In closing, we would like to thank all of you for attending the 2010 Restoring Harmony Pow Wow and helping us bring awareness to and destigmatize mental health issues. Please walk in beauty and we'll see you next year.
Native American Systems of Care
Indian Health Care Resource Center of Tulsa (IHCRC) has partnered with the Oklahoma Department of Mental Health and Substance Abuse Services to be a Community Project Site for Oklahoma Systems of Care for the next six years. This collaboration is a follow-up to the Circles of Care community planning grant IHCRC received in 2005. With the Systems of Care project IHCRC will serve Native American youth (ages 0-21) in the greater Tulsa area. To be eligible for participation in this program, the identified youth must have a diagnosable behavioral or emotional disorder (i.e., ADHD, anxiety, depression, alcohol and/or drug use, etc.) with impairment experienced in the home, school, and/or community environments.
Systems of Care involves mental health service providers and other organizations and individuals working together as partners to provide care for children with serious emotional disturbance. With input from the child and the family, the partners plan and put into place a tailored set of services to meet the child's physical, emotional, social, educational and family needs. The goal of the Systems of Care Team is to help these children get all the services they need in or near their own communities. The team finds and builds upon the strengths of the child and family, rather than focusing solely on their problems.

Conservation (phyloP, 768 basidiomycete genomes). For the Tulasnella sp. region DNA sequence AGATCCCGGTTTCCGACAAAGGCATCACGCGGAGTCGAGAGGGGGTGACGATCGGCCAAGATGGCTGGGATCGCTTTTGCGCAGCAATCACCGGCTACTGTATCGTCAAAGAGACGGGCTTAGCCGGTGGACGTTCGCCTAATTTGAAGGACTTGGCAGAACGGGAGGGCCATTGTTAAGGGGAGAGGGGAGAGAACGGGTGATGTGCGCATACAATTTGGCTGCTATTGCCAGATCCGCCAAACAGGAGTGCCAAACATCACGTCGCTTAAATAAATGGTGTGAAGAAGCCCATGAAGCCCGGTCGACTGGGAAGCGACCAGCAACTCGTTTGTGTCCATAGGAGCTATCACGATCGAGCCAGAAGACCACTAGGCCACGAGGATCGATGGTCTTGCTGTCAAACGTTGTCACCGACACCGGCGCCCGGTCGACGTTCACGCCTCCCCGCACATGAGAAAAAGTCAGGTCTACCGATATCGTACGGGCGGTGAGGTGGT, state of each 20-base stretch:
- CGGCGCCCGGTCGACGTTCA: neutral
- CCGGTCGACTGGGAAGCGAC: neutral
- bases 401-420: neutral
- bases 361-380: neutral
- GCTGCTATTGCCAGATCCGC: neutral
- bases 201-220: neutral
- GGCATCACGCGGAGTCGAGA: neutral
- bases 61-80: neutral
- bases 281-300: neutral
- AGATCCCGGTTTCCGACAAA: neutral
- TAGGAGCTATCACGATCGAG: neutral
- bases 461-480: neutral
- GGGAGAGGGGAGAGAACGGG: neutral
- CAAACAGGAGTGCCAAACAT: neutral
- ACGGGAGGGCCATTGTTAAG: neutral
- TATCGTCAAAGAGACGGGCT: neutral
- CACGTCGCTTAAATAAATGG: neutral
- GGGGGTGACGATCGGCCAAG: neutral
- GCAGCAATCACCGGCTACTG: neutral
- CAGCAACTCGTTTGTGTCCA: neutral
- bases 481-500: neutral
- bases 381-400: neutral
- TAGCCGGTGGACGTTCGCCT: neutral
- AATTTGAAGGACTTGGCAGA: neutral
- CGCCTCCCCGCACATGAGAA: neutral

As IHCRC works towards developing and refining the Systems of Care for the Native American population in the greater Tulsa area, we will also be working with other programs/departments within IHCRC towards several goals, including:
- Increasing the number and diversity of culturally relevant activities available to Native American youth and their families;
- Developing prevention/intervention programs for Native American youth having difficulties with substance use and abuse;
- Increasing visibility and access to IHCRC for the Native American population in the greater Tulsa area that are not currently accessing or aware of services available; and
- Developing and implementing social marketing techniques to increase awareness for the need for behavioral health and substance abuse treatment services for Native American children, youth and their families.
What is a System of Care?
A system of care is a coordinated network of community-based services and supports that is organized to meet the challenges of children and youth with serious mental health needs and their families. Families and youth work in partnership with public and private organizations so services and supports are effective, build on the strengths of individuals, and address each person's cultural and linguistic needs. A system of care helps children, youth, and families function better at home, in school, in the community, and throughout life.
Why are Systems of Care needed?
Five to nine percent of children and youth between ages 9 and 17 have serious emotional disturbances that cause substantial functional impairment, and many do not receive the supports and services they need to reach their full potential at home, at school, and in their communities. Children and youth with serious mental health needs and their families need supports and services from many different child- and family-serving agencies and organizations. Often, these agencies and organizations are serving the same children, youth, and families. By creating partnerships among these groups, systems of care are able to coordinate services and supports that meet the ever-changing needs of each child, youth, and family. Coordinated services and supports lead to improved outcomes for children, youth, and families, and help prevent the duplication of services for authorized care among government agencies. Source: Center for Mental Health Services, Substance Abuse and Mental Health Services Administration Read more about the transistion from Circles of Care to Systems of Care.